Comfy Clothes

With all the holiday meals, there may be some…embigenning.

Get even more great inspiration all Christmas Eve and Day on IFC, and remember…

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A-O Rewind

Celebrating Portlandia One Sketch at a Time

The final season of Portlandia approaches.

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GIFs via Giphy

Most people measure time in minutes, hours, days, years…At IFC, we measure it in sketches. And nothing takes us way (waaaaaay) back like Portlandia sketches. Yes, there’s a Portlandia milepost from every season that changed the way we think, behave, and pickle things. In honor of Portlandia’s 8th and final season, Subaru presents a few of our favorites.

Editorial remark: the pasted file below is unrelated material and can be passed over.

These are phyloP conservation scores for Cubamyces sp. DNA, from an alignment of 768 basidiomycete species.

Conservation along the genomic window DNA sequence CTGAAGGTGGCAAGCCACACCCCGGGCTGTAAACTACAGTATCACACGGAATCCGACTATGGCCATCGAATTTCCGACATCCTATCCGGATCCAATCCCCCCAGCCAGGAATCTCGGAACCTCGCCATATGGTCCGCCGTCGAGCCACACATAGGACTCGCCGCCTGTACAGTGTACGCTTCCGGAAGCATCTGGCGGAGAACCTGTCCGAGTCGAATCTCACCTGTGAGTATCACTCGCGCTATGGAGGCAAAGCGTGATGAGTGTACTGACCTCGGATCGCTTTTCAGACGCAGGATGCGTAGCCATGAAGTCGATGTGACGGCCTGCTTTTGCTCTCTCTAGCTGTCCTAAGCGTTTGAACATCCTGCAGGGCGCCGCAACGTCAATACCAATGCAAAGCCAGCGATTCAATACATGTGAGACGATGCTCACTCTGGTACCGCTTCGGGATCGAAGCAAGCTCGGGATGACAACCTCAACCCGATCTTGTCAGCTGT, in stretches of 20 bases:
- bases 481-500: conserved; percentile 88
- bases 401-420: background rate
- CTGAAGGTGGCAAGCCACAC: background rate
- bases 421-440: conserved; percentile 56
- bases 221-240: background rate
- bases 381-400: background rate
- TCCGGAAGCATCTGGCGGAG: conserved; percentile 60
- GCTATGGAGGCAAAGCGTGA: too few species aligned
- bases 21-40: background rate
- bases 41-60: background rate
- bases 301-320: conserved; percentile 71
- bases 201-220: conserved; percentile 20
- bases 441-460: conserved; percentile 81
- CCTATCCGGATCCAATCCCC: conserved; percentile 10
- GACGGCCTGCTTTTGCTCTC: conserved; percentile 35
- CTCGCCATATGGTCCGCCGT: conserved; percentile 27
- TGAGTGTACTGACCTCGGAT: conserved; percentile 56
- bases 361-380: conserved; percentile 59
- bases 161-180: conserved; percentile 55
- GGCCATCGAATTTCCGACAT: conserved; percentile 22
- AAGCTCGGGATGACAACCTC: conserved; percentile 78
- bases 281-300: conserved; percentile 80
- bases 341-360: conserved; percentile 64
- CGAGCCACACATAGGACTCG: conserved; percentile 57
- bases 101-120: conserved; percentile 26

Put A Bird On It

Portlandia enters the pop-culture lexicon and inspires us to put birds on literally everything.

Colin the Chicken

Who’s your chicken, really? Behold the emerging locavore trend captured perfectly to the nth degree.

Dream Of The ’90s

This treatise on Portland made it clear that “the dream” was alive and well.

No You Go

We Americans spend most of our lives in cars. Fortunately, there’s a Portlandia sketch for every automotive situation.

A-O River!

We learned all our outdoor survival skills from Kath and Dave.

One More Episode

The true birth of binge watching, pre-Netflix. And what you’ll do once Season 8 premieres.

Catch up on Portlandia’s best moments before the 8th season premieres January 18th on IFC.